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  1. #1

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    Just bought some. Best polish that I have ever used on nitro by far and I have tried them all. Their cleaner works great on arm haze and sweat. No abrasives. Liquid gold IMO. A bit pricey like TI's and L5's but once you buy it you are very glad you did. Best price I have found is at Reverb. Really impressed me.

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    The Jazz Guitar Chord Dictionary
     
  3. #2

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    The best stuff I've ever used!! period!!

  4. #3

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    I used this stuff on my nitro guitars for years. The best!
    _____________________________________________
    "When the chord changes, you should change" Joe Pass

  5. #4

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    great stuff and a bottle lasts forever.
    I almost always use the polish, rarely use the cleaner, a bit too abrasive for most jobs.

  6. #5

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    Didn't like it... tasted horrible.
    Seeking beauty and truth through six strings.

  7. #6

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    "Didn't like it... tasted horrible"

    Got the mix wrong.....

    1/3 cup Virtuoso
    2/3 cup water
    1 shot Jim Beam

  8. #7
    best of all you can become a virtuoso without practicing, just use the polish!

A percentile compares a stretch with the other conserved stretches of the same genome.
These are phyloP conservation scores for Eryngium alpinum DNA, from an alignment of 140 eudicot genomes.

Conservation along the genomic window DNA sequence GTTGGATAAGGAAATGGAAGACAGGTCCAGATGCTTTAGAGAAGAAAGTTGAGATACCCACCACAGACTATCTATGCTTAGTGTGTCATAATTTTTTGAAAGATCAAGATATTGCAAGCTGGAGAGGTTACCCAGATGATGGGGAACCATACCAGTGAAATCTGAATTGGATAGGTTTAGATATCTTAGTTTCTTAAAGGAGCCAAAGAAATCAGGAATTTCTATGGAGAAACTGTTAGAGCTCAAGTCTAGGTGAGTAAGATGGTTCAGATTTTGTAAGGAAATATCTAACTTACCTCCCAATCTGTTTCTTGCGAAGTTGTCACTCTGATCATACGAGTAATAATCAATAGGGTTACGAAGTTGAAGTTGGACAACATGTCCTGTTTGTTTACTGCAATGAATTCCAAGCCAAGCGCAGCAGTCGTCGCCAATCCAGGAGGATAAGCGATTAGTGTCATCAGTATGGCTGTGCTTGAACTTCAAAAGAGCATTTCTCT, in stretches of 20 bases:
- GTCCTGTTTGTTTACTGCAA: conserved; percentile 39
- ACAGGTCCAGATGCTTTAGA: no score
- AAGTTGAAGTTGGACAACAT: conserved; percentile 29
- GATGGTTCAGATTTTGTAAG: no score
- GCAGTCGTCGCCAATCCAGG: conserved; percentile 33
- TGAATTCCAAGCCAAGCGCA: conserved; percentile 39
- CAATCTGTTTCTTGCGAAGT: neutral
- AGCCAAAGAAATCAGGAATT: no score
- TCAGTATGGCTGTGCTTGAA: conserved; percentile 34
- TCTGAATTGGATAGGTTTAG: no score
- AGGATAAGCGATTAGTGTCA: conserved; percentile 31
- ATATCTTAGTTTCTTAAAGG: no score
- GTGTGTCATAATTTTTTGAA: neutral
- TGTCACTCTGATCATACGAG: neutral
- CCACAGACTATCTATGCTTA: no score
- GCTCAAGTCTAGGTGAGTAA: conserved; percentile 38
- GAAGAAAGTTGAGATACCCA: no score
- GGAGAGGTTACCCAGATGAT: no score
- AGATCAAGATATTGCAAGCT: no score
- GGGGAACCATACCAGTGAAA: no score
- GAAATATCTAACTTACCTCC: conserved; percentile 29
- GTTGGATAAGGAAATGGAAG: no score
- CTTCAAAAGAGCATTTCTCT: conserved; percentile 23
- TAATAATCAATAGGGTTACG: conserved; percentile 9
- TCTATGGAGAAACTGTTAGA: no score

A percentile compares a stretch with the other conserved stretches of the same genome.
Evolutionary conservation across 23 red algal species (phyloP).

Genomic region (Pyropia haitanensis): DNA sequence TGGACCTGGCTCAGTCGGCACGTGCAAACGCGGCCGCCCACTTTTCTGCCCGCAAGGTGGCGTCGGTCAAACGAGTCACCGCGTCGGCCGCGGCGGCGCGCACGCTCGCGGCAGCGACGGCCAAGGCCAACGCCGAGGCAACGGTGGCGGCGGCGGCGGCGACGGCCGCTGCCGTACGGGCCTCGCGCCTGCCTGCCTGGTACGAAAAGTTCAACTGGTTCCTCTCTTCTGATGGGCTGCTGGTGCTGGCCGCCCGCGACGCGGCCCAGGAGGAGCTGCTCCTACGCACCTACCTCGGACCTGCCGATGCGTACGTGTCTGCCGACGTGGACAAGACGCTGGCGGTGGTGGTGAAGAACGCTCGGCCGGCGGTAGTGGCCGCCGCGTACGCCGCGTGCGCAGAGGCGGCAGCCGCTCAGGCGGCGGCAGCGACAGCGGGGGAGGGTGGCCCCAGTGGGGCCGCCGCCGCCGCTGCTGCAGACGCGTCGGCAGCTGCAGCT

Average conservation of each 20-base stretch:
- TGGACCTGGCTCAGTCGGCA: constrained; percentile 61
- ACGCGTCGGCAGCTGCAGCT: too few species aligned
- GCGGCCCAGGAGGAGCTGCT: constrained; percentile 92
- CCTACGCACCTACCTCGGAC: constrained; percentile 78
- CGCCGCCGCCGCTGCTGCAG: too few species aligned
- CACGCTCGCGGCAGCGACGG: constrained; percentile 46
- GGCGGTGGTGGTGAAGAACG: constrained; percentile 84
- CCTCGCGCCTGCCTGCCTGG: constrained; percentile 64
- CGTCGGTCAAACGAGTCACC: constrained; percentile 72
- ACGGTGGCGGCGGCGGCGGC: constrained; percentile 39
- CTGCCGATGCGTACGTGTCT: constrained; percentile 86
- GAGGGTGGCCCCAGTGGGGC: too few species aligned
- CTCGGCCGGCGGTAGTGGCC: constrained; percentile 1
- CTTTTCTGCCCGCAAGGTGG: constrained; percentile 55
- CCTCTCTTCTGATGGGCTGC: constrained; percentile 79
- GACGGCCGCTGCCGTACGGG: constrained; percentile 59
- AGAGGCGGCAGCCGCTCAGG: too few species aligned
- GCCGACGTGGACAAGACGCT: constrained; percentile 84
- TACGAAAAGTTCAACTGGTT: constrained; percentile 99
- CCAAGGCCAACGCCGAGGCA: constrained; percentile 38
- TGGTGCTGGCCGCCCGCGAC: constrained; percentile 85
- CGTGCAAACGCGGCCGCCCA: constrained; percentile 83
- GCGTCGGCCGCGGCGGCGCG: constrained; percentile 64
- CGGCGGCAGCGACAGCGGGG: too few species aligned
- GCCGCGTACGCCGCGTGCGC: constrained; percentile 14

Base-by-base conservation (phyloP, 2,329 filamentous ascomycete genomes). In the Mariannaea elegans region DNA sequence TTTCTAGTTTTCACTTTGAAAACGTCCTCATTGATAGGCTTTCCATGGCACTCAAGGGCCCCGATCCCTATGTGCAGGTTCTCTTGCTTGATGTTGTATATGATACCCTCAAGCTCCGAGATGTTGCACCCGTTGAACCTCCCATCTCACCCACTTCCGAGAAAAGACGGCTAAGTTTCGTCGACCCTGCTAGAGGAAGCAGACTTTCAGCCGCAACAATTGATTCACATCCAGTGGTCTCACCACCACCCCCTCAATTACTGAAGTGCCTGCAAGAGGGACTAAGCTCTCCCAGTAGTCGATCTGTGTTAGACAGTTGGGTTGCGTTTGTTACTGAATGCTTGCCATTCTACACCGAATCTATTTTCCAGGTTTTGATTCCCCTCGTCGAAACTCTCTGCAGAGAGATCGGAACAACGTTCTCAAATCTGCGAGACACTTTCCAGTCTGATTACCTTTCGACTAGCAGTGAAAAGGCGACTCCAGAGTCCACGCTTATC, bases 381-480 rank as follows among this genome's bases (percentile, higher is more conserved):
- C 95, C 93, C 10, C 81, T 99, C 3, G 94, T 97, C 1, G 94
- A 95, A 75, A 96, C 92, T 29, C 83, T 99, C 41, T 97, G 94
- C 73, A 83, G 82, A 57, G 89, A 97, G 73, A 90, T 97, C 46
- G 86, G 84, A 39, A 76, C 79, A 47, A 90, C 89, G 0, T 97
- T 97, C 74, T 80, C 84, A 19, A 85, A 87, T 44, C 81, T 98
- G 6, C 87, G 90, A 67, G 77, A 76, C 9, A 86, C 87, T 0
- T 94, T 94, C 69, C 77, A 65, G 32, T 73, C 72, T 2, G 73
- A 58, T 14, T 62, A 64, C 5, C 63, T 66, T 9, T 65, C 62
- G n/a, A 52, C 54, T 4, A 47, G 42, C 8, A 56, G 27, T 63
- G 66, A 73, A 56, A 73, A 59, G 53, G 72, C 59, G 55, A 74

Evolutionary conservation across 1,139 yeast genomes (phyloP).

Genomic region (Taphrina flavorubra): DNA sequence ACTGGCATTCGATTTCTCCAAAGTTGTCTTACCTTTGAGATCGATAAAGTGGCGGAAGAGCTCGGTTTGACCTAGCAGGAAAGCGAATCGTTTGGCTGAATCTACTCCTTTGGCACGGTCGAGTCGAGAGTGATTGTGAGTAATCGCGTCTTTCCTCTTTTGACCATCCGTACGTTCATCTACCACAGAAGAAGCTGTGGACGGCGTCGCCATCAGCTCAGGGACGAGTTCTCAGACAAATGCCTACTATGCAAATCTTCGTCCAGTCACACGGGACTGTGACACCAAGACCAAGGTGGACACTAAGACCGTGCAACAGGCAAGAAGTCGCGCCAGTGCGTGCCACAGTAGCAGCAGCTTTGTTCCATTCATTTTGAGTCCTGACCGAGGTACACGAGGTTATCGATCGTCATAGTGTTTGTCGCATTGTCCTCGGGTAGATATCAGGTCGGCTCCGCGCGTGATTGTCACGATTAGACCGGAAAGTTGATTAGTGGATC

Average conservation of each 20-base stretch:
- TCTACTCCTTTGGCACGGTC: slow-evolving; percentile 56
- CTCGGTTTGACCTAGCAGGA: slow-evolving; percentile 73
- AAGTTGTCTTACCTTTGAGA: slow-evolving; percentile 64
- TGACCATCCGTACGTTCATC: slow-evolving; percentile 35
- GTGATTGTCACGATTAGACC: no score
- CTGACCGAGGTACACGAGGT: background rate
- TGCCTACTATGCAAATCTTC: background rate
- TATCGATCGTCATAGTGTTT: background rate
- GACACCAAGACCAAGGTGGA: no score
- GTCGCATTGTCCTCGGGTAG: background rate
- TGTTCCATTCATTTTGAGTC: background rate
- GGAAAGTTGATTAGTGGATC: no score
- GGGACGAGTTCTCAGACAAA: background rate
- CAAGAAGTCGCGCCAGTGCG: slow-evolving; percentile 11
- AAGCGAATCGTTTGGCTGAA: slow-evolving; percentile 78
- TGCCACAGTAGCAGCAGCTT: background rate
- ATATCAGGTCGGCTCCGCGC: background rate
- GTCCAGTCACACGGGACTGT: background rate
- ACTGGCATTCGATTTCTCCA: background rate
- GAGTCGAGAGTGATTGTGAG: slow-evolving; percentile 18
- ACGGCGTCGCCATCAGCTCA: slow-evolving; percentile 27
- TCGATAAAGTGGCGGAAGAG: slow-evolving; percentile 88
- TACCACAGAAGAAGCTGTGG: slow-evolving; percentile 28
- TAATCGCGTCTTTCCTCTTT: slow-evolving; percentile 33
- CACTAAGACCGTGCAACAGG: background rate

9. #8

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    It's kind of pricey. Any reason why it would be better than Meginar's when an abrasive is called for and Zymol for polish?
    Hell is full of musical amateurs - George Bernard Shaw

  10. #9

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    Oh Vinny, haven't I thought you anything?
    Menzerna Powerlock.. Come on bro.

  11. #10
    Sorry Joe tried the Menzerna and though it is very great stuff the Virtuoso is better on nitro IMO. I did use the Powelock on my car. Shiniest car on my block for sure. The Virtuoso makes your guitar neck slicker than the Valdez oil spill and stays that way for a very long time. I used to use S100 Carnuaba wax for that real slick neck feel but the Virtuoso blows that away too. Nothing worse than a sticky funky neck. The Virtuoso will make your guitar neck the fasted neck in the west or in your case Joe the east. Just make sure you have a pair of sunglasses on hand when you are done using it. What caught my interest on this stuff is the fact that it was designed for use on nitrocellulose instrument lacquer. Comparing it to Gibson polish is like comparing a Epiphone Joe Pass to a Gibson L5CES.
    Last edited by vinnyv1k; 06-09-2015 at 09:31 PM.

  12. #11

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    Polish is not wax; wax is not polish. Polish shines; wax protects.

  13. #12

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    Quote Originally Posted by vinnyv1k View Post